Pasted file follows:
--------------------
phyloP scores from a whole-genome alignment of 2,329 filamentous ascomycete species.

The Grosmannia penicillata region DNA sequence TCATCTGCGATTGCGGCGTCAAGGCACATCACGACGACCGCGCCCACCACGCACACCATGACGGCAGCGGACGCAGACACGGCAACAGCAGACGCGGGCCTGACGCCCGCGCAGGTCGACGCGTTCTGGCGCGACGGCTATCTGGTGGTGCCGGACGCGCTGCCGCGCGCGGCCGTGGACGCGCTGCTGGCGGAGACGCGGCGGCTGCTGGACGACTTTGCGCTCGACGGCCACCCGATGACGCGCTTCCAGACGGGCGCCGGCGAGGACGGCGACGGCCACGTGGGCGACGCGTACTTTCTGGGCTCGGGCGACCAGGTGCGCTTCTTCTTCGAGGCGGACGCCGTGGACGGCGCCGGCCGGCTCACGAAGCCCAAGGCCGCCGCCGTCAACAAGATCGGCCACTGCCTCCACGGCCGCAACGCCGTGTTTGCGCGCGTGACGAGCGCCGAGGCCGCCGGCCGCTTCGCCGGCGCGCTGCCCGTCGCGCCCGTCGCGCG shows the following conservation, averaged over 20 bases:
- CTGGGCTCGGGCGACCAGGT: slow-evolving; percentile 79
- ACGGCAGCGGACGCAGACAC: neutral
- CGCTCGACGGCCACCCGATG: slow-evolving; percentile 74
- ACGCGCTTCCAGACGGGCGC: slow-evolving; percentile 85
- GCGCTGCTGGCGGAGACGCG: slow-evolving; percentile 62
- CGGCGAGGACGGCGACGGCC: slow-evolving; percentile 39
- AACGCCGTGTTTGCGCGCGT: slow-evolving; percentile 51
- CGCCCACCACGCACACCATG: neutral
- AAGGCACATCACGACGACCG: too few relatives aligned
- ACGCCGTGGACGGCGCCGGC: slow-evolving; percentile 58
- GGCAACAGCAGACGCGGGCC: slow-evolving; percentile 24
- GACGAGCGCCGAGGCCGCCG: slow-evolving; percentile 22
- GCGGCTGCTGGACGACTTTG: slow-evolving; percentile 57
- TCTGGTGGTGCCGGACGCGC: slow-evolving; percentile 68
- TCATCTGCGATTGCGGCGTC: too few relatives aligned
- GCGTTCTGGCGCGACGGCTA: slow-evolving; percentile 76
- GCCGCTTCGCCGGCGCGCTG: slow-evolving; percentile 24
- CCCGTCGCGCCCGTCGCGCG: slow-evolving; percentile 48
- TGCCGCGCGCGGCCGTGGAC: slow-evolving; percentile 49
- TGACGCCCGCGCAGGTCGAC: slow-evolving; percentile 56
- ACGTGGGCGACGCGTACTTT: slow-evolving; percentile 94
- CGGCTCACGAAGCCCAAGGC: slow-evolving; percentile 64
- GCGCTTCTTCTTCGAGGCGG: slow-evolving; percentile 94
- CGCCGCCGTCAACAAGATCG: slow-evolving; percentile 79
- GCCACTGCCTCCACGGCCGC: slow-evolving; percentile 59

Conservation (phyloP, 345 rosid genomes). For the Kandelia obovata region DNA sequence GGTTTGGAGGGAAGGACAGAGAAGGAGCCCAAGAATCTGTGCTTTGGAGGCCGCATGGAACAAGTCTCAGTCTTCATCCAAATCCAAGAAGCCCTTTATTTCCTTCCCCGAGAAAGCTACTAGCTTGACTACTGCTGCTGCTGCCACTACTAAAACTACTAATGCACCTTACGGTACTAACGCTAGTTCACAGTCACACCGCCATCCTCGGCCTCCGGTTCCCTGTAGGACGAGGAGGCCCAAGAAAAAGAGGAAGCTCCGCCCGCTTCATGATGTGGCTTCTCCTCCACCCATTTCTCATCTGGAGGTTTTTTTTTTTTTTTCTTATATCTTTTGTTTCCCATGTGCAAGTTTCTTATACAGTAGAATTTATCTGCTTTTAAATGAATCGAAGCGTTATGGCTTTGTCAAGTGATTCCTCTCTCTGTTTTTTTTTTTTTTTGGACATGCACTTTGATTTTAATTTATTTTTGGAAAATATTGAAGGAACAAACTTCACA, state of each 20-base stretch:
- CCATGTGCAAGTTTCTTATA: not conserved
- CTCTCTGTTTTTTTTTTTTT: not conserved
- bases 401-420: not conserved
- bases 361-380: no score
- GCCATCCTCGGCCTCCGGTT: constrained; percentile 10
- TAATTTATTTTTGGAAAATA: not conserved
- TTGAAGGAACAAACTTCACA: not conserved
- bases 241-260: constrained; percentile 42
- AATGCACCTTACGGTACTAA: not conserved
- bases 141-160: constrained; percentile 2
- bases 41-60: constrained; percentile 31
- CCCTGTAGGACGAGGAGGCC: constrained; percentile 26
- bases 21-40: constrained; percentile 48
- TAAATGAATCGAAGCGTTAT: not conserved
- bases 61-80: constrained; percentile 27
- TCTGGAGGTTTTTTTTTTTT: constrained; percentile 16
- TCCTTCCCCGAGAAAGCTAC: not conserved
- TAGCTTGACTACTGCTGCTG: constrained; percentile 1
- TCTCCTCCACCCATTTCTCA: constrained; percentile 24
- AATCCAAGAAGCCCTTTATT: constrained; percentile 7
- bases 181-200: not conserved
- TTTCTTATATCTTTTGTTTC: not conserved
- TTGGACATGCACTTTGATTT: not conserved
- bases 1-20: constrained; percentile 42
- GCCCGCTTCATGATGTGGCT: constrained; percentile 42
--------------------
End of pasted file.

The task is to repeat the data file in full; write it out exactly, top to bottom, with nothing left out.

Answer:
phyloP scores from a whole-genome alignment of 2,329 filamentous ascomycete species.

The Grosmannia penicillata region DNA sequence TCATCTGCGATTGCGGCGTCAAGGCACATCACGACGACCGCGCCCACCACGCACACCATGACGGCAGCGGACGCAGACACGGCAACAGCAGACGCGGGCCTGACGCCCGCGCAGGTCGACGCGTTCTGGCGCGACGGCTATCTGGTGGTGCCGGACGCGCTGCCGCGCGCGGCCGTGGACGCGCTGCTGGCGGAGACGCGGCGGCTGCTGGACGACTTTGCGCTCGACGGCCACCCGATGACGCGCTTCCAGACGGGCGCCGGCGAGGACGGCGACGGCCACGTGGGCGACGCGTACTTTCTGGGCTCGGGCGACCAGGTGCGCTTCTTCTTCGAGGCGGACGCCGTGGACGGCGCCGGCCGGCTCACGAAGCCCAAGGCCGCCGCCGTCAACAAGATCGGCCACTGCCTCCACGGCCGCAACGCCGTGTTTGCGCGCGTGACGAGCGCCGAGGCCGCCGGCCGCTTCGCCGGCGCGCTGCCCGTCGCGCCCGTCGCGCG shows the following conservation, averaged over 20 bases:
- CTGGGCTCGGGCGACCAGGT: slow-evolving; percentile 79
- ACGGCAGCGGACGCAGACAC: neutral
- CGCTCGACGGCCACCCGATG: slow-evolving; percentile 74
- ACGCGCTTCCAGACGGGCGC: slow-evolving; percentile 85
- GCGCTGCTGGCGGAGACGCG: slow-evolving; percentile 62
- CGGCGAGGACGGCGACGGCC: slow-evolving; percentile 39
- AACGCCGTGTTTGCGCGCGT: slow-evolving; percentile 51
- CGCCCACCACGCACACCATG: neutral
- AAGGCACATCACGACGACCG: too few relatives aligned
- ACGCCGTGGACGGCGCCGGC: slow-evolving; percentile 58
- GGCAACAGCAGACGCGGGCC: slow-evolving; percentile 24
- GACGAGCGCCGAGGCCGCCG: slow-evolving; percentile 22
- GCGGCTGCTGGACGACTTTG: slow-evolving; percentile 57
- TCTGGTGGTGCCGGACGCGC: slow-evolving; percentile 68
- TCATCTGCGATTGCGGCGTC: too few relatives aligned
- GCGTTCTGGCGCGACGGCTA: slow-evolving; percentile 76
- GCCGCTTCGCCGGCGCGCTG: slow-evolving; percentile 24
- CCCGTCGCGCCCGTCGCGCG: slow-evolving; percentile 48
- TGCCGCGCGCGGCCGTGGAC: slow-evolving; percentile 49
- TGACGCCCGCGCAGGTCGAC: slow-evolving; percentile 56
- ACGTGGGCGACGCGTACTTT: slow-evolving; percentile 94
- CGGCTCACGAAGCCCAAGGC: slow-evolving; percentile 64
- GCGCTTCTTCTTCGAGGCGG: slow-evolving; percentile 94
- CGCCGCCGTCAACAAGATCG: slow-evolving; percentile 79
- GCCACTGCCTCCACGGCCGC: slow-evolving; percentile 59

Conservation (phyloP, 345 rosid genomes). For the Kandelia obovata region DNA sequence GGTTTGGAGGGAAGGACAGAGAAGGAGCCCAAGAATCTGTGCTTTGGAGGCCGCATGGAACAAGTCTCAGTCTTCATCCAAATCCAAGAAGCCCTTTATTTCCTTCCCCGAGAAAGCTACTAGCTTGACTACTGCTGCTGCTGCCACTACTAAAACTACTAATGCACCTTACGGTACTAACGCTAGTTCACAGTCACACCGCCATCCTCGGCCTCCGGTTCCCTGTAGGACGAGGAGGCCCAAGAAAAAGAGGAAGCTCCGCCCGCTTCATGATGTGGCTTCTCCTCCACCCATTTCTCATCTGGAGGTTTTTTTTTTTTTTTCTTATATCTTTTGTTTCCCATGTGCAAGTTTCTTATACAGTAGAATTTATCTGCTTTTAAATGAATCGAAGCGTTATGGCTTTGTCAAGTGATTCCTCTCTCTGTTTTTTTTTTTTTTTGGACATGCACTTTGATTTTAATTTATTTTTGGAAAATATTGAAGGAACAAACTTCACA, state of each 20-base stretch:
- CCATGTGCAAGTTTCTTATA: not conserved
- CTCTCTGTTTTTTTTTTTTT: not conserved
- bases 401-420: not conserved
- bases 361-380: no score
- GCCATCCTCGGCCTCCGGTT: constrained; percentile 10
- TAATTTATTTTTGGAAAATA: not conserved
- TTGAAGGAACAAACTTCACA: not conserved
- bases 241-260: constrained; percentile 42
- AATGCACCTTACGGTACTAA: not conserved
- bases 141-160: constrained; percentile 2
- bases 41-60: constrained; percentile 31
- CCCTGTAGGACGAGGAGGCC: constrained; percentile 26
- bases 21-40: constrained; percentile 48
- TAAATGAATCGAAGCGTTAT: not conserved
- bases 61-80: constrained; percentile 27
- TCTGGAGGTTTTTTTTTTTT: constrained; percentile 16
- TCCTTCCCCGAGAAAGCTAC: not conserved
- TAGCTTGACTACTGCTGCTG: constrained; percentile 1
- TCTCCTCCACCCATTTCTCA: constrained; percentile 24
- AATCCAAGAAGCCCTTTATT: constrained; percentile 7
- bases 181-200: not conserved
- TTTCTTATATCTTTTGTTTC: not conserved
- TTGGACATGCACTTTGATTT: not conserved
- bases 1-20: constrained; percentile 42
- GCCCGCTTCATGATGTGGCT: constrained; percentile 42